Amazon, Microsoft, and India’s federal law enforcement agency, Central Bureau Investigation (CBI), have all taken decisive action against those who commit technology support fraud.
The CBI announced on Thursday, October 19, that it had carried out numerous criminal raids against illegal Indian call centres that had been set up to impersonate Microsoft and Amazon customer support in numerous cities across several states. More than 2,000 Amazon and Microsoft customers, mostly in the US but also in Australia, Canada, Germany, Spain, and the UK, were impacted by the illegal call centres.
“We are pleased to join forces with Microsoft, and we believe actionable partnerships like these are critical in helping protect consumers from impersonation scams,” said Kathy Sheehan, vice president and associate general counsel, Business Conduct & Ethics. “Amazon will remain vigilant and persistent in our efforts to stay one step ahead of fraudsters, but we cannot win this fight alone. We encourage others in the industry to join us as a united front against criminal activity.”
Due to the fact that the same cybercriminals were targeting both Amazon and Microsoft’s customers, a joint criminal referral was made by Amazon and Microsoft through joint prosecution agreements in the U.S. and India to support this operation. They want to express their gratitude to CBI for acting quickly in response to the information and proof we provided.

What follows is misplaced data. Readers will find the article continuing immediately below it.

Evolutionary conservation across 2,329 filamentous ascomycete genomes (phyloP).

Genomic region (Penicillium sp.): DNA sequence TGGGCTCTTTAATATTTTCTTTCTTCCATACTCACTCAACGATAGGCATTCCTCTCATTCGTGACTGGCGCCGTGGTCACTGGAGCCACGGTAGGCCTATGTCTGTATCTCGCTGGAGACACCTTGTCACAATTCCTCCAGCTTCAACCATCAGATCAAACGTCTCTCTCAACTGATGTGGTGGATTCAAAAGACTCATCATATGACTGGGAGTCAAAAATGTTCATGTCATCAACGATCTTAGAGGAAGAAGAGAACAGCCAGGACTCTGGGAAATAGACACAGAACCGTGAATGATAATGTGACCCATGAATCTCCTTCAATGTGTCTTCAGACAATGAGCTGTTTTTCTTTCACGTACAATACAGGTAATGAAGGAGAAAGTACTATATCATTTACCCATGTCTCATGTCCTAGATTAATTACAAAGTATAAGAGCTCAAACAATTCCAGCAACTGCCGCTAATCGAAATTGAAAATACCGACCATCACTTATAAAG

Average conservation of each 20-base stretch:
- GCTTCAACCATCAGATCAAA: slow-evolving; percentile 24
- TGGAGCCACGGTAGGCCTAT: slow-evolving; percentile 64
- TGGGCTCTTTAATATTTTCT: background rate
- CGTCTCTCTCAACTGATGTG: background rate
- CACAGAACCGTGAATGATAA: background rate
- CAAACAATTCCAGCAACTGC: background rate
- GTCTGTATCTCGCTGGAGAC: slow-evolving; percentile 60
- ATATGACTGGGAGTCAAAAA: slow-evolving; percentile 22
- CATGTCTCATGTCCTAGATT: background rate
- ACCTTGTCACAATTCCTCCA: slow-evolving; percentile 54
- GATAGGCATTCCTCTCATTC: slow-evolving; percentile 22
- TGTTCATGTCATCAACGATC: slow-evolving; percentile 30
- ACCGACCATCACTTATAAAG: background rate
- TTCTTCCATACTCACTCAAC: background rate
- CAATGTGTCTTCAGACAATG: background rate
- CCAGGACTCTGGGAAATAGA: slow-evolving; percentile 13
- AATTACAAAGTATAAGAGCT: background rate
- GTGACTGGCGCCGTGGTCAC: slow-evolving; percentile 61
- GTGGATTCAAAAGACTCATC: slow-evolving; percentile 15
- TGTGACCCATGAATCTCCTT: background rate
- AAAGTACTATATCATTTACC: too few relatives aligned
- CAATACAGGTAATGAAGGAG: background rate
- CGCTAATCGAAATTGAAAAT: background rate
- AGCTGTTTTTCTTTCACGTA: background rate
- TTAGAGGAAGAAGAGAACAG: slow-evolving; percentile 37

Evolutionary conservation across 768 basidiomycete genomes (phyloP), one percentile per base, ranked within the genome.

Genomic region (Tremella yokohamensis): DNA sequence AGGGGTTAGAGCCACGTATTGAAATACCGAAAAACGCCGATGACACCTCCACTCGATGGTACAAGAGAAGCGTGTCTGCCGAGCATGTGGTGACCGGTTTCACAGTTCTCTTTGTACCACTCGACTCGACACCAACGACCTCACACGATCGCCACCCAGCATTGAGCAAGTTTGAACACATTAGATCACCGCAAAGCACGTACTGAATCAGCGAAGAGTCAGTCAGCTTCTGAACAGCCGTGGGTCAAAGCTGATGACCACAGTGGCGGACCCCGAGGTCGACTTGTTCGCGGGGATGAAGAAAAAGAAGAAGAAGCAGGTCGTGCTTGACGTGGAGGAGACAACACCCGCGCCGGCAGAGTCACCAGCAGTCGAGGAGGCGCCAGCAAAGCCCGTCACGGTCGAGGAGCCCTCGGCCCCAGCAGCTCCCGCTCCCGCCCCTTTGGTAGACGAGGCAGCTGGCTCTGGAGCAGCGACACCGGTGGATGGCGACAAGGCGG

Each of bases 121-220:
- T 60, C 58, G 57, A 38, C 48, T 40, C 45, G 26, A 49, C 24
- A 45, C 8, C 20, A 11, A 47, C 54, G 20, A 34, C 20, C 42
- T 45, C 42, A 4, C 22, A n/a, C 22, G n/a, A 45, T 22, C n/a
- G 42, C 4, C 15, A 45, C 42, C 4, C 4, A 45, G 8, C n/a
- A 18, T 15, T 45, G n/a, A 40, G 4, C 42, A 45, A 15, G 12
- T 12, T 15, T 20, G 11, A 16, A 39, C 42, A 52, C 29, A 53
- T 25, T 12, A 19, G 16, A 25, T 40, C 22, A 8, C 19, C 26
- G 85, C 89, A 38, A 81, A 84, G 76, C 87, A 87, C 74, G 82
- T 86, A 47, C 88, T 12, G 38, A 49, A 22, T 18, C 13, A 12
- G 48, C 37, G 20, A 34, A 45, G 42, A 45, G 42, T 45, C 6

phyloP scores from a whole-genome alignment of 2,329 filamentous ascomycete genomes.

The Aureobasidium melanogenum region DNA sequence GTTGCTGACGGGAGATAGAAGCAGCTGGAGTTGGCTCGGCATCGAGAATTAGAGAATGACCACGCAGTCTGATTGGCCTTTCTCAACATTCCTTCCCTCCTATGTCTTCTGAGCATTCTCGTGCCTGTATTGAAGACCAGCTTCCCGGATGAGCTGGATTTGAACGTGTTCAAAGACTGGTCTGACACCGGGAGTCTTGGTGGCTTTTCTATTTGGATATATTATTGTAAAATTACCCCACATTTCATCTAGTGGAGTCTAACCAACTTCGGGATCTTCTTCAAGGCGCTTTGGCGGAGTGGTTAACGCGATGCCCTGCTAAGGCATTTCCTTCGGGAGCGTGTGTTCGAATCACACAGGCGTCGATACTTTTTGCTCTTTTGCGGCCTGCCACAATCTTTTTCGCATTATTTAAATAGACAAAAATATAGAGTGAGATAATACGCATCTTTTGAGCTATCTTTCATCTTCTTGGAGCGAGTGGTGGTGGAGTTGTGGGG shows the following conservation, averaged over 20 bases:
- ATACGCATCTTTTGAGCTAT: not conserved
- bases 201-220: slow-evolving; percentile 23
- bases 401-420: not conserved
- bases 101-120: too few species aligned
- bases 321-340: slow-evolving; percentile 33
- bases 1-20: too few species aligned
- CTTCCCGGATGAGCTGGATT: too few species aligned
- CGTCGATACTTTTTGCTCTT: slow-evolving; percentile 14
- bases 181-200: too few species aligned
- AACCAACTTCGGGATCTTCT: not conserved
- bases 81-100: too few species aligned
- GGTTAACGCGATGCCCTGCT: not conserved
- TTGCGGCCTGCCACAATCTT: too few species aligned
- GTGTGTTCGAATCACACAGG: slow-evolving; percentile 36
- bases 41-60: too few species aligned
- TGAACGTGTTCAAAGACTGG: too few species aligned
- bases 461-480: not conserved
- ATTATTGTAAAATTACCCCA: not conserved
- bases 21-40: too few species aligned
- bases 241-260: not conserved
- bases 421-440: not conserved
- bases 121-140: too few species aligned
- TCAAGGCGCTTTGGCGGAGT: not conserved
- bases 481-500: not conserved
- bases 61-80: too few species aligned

Together, the businesses are creating a model for the influence of industry cooperation and the combined effect it can have in bringing dishonest actors to justice. Their combined efforts represent a dedication to ongoing engagement in the fight against these frauds. To enable them to continue acting, they will cooperate with Indian law enforcement agencies and authorities from victim nations.
Microsoft and Amazon have never worked together before in a joint effort to stop tech support fraud. They firmly believe that collaborations like these are essential to building a safer online environment and expanding our protective coverage to more people.
Since the same cybercriminals and their infrastructure target both of their customers, technology-enabled fraud continues to pose a threat to both businesses. Together, they can more effectively defend people around the world and stop criminals from using the Microsoft and Amazon names as ruses to prey on innocent and unsuspecting victims.